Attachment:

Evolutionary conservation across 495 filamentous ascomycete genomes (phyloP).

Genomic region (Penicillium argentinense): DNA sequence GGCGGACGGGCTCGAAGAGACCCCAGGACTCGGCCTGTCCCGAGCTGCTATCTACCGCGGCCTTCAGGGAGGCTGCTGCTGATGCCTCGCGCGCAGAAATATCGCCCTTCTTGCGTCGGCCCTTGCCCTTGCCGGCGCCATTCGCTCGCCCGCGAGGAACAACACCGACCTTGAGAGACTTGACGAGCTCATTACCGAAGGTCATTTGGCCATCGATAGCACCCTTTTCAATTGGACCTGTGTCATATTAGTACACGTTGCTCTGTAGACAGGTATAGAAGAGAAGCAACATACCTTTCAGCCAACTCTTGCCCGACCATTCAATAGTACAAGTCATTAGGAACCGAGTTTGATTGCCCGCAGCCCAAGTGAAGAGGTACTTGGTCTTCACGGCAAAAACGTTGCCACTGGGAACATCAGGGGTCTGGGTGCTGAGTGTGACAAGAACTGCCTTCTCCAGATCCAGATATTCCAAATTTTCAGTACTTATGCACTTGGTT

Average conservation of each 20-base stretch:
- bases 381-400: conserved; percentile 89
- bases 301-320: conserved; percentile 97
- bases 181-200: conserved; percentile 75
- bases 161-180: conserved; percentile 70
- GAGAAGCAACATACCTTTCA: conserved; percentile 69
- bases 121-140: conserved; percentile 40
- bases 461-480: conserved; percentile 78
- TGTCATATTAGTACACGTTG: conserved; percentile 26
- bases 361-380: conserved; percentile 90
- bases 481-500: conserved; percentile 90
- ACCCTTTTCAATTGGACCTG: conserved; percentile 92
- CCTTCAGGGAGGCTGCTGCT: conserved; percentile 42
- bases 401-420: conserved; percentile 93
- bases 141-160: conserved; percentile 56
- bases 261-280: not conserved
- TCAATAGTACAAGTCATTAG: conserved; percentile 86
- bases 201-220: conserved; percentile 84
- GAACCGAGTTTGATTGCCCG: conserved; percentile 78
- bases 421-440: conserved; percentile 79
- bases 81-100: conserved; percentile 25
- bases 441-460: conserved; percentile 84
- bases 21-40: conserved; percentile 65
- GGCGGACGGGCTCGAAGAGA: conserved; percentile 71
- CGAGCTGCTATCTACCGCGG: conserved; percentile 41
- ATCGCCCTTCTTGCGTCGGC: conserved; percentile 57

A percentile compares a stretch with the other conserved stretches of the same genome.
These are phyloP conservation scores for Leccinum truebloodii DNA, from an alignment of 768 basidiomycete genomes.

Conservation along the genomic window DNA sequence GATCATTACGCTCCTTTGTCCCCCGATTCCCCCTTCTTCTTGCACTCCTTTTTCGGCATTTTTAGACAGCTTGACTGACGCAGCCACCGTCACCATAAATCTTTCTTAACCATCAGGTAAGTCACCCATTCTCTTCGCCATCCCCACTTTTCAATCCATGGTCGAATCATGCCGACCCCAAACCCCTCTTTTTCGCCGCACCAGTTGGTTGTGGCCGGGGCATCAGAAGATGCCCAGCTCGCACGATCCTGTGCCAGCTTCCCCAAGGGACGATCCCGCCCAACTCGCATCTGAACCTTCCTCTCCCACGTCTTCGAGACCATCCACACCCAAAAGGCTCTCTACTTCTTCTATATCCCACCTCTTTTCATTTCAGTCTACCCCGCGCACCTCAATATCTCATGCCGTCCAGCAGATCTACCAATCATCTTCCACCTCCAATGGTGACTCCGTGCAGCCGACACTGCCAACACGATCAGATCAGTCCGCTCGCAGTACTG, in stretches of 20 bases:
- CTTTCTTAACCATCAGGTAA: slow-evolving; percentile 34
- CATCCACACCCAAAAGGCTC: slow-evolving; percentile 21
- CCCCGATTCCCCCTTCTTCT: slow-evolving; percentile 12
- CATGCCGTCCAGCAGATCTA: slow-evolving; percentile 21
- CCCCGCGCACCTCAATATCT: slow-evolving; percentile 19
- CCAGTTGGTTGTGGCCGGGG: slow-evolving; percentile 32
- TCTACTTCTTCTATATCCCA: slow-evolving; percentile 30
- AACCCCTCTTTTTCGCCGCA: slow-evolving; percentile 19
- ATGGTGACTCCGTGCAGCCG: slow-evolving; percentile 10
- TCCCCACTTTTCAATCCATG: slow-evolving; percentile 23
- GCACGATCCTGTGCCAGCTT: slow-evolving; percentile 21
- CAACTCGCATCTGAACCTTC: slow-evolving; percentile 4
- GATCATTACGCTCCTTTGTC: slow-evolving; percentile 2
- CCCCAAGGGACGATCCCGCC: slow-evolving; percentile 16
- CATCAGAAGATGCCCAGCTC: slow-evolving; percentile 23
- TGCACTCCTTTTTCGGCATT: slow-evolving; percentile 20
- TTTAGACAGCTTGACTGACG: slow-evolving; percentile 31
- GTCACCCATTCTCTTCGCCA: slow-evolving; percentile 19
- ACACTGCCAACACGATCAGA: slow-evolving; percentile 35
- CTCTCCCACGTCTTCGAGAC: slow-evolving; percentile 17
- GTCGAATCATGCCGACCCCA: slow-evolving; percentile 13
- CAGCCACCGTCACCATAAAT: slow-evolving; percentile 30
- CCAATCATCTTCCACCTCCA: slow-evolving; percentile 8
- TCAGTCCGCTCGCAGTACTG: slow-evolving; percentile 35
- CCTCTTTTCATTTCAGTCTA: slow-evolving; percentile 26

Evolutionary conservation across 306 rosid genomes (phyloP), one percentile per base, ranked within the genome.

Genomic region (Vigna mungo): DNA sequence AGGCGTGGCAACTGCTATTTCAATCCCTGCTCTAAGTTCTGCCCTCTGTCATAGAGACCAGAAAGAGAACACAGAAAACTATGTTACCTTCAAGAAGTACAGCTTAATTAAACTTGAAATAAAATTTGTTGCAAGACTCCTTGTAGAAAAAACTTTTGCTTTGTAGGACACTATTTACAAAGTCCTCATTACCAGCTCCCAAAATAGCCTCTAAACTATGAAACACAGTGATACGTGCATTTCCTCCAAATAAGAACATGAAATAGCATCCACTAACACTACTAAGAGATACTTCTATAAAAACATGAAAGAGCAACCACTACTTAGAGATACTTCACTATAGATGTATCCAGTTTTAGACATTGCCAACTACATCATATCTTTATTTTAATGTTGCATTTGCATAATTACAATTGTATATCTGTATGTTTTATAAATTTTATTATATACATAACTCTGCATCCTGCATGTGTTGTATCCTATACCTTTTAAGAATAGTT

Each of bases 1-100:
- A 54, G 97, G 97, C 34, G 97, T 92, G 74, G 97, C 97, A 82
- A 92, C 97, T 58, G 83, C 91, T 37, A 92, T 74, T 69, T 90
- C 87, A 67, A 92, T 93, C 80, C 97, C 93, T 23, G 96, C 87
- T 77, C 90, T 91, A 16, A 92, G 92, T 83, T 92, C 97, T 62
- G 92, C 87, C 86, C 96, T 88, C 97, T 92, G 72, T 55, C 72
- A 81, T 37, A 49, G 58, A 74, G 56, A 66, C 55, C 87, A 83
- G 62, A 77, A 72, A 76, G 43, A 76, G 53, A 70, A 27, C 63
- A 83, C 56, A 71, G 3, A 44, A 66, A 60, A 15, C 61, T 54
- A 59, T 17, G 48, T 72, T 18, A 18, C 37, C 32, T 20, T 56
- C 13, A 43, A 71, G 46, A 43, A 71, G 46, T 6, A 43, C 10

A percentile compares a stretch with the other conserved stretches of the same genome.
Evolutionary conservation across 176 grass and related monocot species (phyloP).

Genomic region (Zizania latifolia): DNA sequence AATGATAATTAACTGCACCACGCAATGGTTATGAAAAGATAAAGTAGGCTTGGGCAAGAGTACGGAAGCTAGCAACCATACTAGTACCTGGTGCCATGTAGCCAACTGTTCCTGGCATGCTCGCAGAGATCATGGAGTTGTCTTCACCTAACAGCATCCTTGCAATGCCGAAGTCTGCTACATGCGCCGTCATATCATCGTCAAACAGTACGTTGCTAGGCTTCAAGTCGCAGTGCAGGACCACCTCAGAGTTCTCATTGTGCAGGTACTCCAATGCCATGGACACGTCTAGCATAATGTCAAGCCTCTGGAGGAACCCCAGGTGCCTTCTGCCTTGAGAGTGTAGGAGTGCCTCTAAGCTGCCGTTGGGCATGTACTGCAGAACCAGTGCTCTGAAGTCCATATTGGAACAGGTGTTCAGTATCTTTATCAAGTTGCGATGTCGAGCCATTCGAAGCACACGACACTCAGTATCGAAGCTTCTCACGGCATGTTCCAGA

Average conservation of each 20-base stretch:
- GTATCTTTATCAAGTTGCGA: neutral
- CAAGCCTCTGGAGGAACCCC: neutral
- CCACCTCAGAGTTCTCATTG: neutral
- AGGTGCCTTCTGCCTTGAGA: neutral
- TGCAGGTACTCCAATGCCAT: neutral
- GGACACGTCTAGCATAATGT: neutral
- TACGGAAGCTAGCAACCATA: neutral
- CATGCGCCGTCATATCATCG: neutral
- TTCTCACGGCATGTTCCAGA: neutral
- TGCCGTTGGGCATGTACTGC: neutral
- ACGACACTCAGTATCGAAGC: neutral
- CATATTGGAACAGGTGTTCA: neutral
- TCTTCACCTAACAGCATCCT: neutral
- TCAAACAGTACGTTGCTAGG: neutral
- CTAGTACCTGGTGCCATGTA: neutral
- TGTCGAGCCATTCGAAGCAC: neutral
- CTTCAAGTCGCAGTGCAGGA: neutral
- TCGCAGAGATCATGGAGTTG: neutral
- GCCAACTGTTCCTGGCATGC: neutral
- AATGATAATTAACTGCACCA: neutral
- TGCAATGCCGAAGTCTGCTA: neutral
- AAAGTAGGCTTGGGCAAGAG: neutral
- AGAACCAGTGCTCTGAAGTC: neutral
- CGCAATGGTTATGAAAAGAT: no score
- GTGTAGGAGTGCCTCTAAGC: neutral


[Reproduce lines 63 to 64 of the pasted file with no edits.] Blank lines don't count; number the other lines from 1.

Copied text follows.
- T 77, C 90, T 91, A 16, A 92, G 92, T 83, T 92, C 97, T 62
- G 92, C 87, C 86, C 96, T 88, C 97, T 92, G 72, T 55, C 72